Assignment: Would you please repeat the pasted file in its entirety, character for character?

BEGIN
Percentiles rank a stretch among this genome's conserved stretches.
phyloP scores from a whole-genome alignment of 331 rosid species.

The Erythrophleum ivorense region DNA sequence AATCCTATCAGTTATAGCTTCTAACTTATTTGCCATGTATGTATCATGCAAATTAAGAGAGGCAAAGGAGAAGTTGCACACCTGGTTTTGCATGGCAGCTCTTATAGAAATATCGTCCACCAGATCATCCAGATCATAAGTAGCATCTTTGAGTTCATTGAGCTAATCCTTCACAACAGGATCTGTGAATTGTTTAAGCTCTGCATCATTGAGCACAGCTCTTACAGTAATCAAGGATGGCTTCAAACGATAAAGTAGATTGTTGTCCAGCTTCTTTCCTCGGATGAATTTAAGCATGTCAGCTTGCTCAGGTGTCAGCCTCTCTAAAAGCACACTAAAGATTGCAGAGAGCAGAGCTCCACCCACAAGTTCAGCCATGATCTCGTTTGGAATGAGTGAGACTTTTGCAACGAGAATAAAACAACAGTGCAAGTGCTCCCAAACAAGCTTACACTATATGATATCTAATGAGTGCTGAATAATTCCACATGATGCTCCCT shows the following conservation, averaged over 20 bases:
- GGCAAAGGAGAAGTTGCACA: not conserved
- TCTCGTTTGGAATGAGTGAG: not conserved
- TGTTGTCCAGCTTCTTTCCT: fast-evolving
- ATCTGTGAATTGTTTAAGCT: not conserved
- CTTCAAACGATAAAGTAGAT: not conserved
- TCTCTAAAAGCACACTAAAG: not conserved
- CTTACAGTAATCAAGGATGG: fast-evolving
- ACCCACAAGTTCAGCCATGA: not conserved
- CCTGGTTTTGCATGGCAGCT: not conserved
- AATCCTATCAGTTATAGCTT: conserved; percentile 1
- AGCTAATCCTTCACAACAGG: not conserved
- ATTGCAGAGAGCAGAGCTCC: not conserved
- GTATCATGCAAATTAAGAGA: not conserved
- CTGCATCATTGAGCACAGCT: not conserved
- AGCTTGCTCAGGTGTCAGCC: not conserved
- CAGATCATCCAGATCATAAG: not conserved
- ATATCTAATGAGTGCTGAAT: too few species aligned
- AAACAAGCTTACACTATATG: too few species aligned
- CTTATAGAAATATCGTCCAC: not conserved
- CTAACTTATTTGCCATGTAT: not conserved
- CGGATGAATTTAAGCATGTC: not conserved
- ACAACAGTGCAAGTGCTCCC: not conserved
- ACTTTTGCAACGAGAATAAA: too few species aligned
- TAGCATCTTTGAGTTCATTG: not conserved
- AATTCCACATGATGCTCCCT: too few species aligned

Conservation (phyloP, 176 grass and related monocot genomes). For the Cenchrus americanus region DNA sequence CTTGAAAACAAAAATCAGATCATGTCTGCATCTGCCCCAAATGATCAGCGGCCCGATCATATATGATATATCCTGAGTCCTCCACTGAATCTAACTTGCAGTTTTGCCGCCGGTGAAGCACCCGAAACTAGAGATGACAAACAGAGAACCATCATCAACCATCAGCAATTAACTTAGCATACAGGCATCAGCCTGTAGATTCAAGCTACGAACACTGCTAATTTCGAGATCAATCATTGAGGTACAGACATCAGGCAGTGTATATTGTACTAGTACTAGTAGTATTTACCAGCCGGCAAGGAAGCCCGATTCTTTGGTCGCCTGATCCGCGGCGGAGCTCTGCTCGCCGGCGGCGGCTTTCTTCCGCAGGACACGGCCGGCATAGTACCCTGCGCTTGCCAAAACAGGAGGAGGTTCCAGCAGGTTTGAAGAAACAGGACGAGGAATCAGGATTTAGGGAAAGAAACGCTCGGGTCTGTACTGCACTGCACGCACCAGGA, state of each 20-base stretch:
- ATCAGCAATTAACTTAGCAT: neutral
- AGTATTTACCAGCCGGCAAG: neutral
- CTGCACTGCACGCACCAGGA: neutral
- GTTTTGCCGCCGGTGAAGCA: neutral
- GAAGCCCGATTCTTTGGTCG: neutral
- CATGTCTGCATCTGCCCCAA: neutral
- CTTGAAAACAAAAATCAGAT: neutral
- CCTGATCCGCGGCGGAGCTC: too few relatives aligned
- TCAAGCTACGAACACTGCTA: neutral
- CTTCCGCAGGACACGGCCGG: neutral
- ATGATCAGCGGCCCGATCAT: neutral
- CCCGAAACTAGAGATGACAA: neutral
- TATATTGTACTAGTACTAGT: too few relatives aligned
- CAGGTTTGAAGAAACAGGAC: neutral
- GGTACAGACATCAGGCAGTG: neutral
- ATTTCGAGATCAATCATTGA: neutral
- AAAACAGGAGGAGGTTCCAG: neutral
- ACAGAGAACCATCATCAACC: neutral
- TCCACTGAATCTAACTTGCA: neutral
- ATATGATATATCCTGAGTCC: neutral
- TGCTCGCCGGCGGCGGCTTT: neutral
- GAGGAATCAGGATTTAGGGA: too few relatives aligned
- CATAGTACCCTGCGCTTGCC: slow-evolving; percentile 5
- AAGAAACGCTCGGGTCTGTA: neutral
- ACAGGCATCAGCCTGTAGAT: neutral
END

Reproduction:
Percentiles rank a stretch among this genome's conserved stretches.
phyloP scores from a whole-genome alignment of 331 rosid species.

The Erythrophleum ivorense region DNA sequence AATCCTATCAGTTATAGCTTCTAACTTATTTGCCATGTATGTATCATGCAAATTAAGAGAGGCAAAGGAGAAGTTGCACACCTGGTTTTGCATGGCAGCTCTTATAGAAATATCGTCCACCAGATCATCCAGATCATAAGTAGCATCTTTGAGTTCATTGAGCTAATCCTTCACAACAGGATCTGTGAATTGTTTAAGCTCTGCATCATTGAGCACAGCTCTTACAGTAATCAAGGATGGCTTCAAACGATAAAGTAGATTGTTGTCCAGCTTCTTTCCTCGGATGAATTTAAGCATGTCAGCTTGCTCAGGTGTCAGCCTCTCTAAAAGCACACTAAAGATTGCAGAGAGCAGAGCTCCACCCACAAGTTCAGCCATGATCTCGTTTGGAATGAGTGAGACTTTTGCAACGAGAATAAAACAACAGTGCAAGTGCTCCCAAACAAGCTTACACTATATGATATCTAATGAGTGCTGAATAATTCCACATGATGCTCCCT shows the following conservation, averaged over 20 bases:
- GGCAAAGGAGAAGTTGCACA: not conserved
- TCTCGTTTGGAATGAGTGAG: not conserved
- TGTTGTCCAGCTTCTTTCCT: fast-evolving
- ATCTGTGAATTGTTTAAGCT: not conserved
- CTTCAAACGATAAAGTAGAT: not conserved
- TCTCTAAAAGCACACTAAAG: not conserved
- CTTACAGTAATCAAGGATGG: fast-evolving
- ACCCACAAGTTCAGCCATGA: not conserved
- CCTGGTTTTGCATGGCAGCT: not conserved
- AATCCTATCAGTTATAGCTT: conserved; percentile 1
- AGCTAATCCTTCACAACAGG: not conserved
- ATTGCAGAGAGCAGAGCTCC: not conserved
- GTATCATGCAAATTAAGAGA: not conserved
- CTGCATCATTGAGCACAGCT: not conserved
- AGCTTGCTCAGGTGTCAGCC: not conserved
- CAGATCATCCAGATCATAAG: not conserved
- ATATCTAATGAGTGCTGAAT: too few species aligned
- AAACAAGCTTACACTATATG: too few species aligned
- CTTATAGAAATATCGTCCAC: not conserved
- CTAACTTATTTGCCATGTAT: not conserved
- CGGATGAATTTAAGCATGTC: not conserved
- ACAACAGTGCAAGTGCTCCC: not conserved
- ACTTTTGCAACGAGAATAAA: too few species aligned
- TAGCATCTTTGAGTTCATTG: not conserved
- AATTCCACATGATGCTCCCT: too few species aligned

Conservation (phyloP, 176 grass and related monocot genomes). For the Cenchrus americanus region DNA sequence CTTGAAAACAAAAATCAGATCATGTCTGCATCTGCCCCAAATGATCAGCGGCCCGATCATATATGATATATCCTGAGTCCTCCACTGAATCTAACTTGCAGTTTTGCCGCCGGTGAAGCACCCGAAACTAGAGATGACAAACAGAGAACCATCATCAACCATCAGCAATTAACTTAGCATACAGGCATCAGCCTGTAGATTCAAGCTACGAACACTGCTAATTTCGAGATCAATCATTGAGGTACAGACATCAGGCAGTGTATATTGTACTAGTACTAGTAGTATTTACCAGCCGGCAAGGAAGCCCGATTCTTTGGTCGCCTGATCCGCGGCGGAGCTCTGCTCGCCGGCGGCGGCTTTCTTCCGCAGGACACGGCCGGCATAGTACCCTGCGCTTGCCAAAACAGGAGGAGGTTCCAGCAGGTTTGAAGAAACAGGACGAGGAATCAGGATTTAGGGAAAGAAACGCTCGGGTCTGTACTGCACTGCACGCACCAGGA, state of each 20-base stretch:
- ATCAGCAATTAACTTAGCAT: neutral
- AGTATTTACCAGCCGGCAAG: neutral
- CTGCACTGCACGCACCAGGA: neutral
- GTTTTGCCGCCGGTGAAGCA: neutral
- GAAGCCCGATTCTTTGGTCG: neutral
- CATGTCTGCATCTGCCCCAA: neutral
- CTTGAAAACAAAAATCAGAT: neutral
- CCTGATCCGCGGCGGAGCTC: too few relatives aligned
- TCAAGCTACGAACACTGCTA: neutral
- CTTCCGCAGGACACGGCCGG: neutral
- ATGATCAGCGGCCCGATCAT: neutral
- CCCGAAACTAGAGATGACAA: neutral
- TATATTGTACTAGTACTAGT: too few relatives aligned
- CAGGTTTGAAGAAACAGGAC: neutral
- GGTACAGACATCAGGCAGTG: neutral
- ATTTCGAGATCAATCATTGA: neutral
- AAAACAGGAGGAGGTTCCAG: neutral
- ACAGAGAACCATCATCAACC: neutral
- TCCACTGAATCTAACTTGCA: neutral
- ATATGATATATCCTGAGTCC: neutral
- TGCTCGCCGGCGGCGGCTTT: neutral
- GAGGAATCAGGATTTAGGGA: too few relatives aligned
- CATAGTACCCTGCGCTTGCC: slow-evolving; percentile 5
- AAGAAACGCTCGGGTCTGTA: neutral
- ACAGGCATCAGCCTGTAGAT: neutral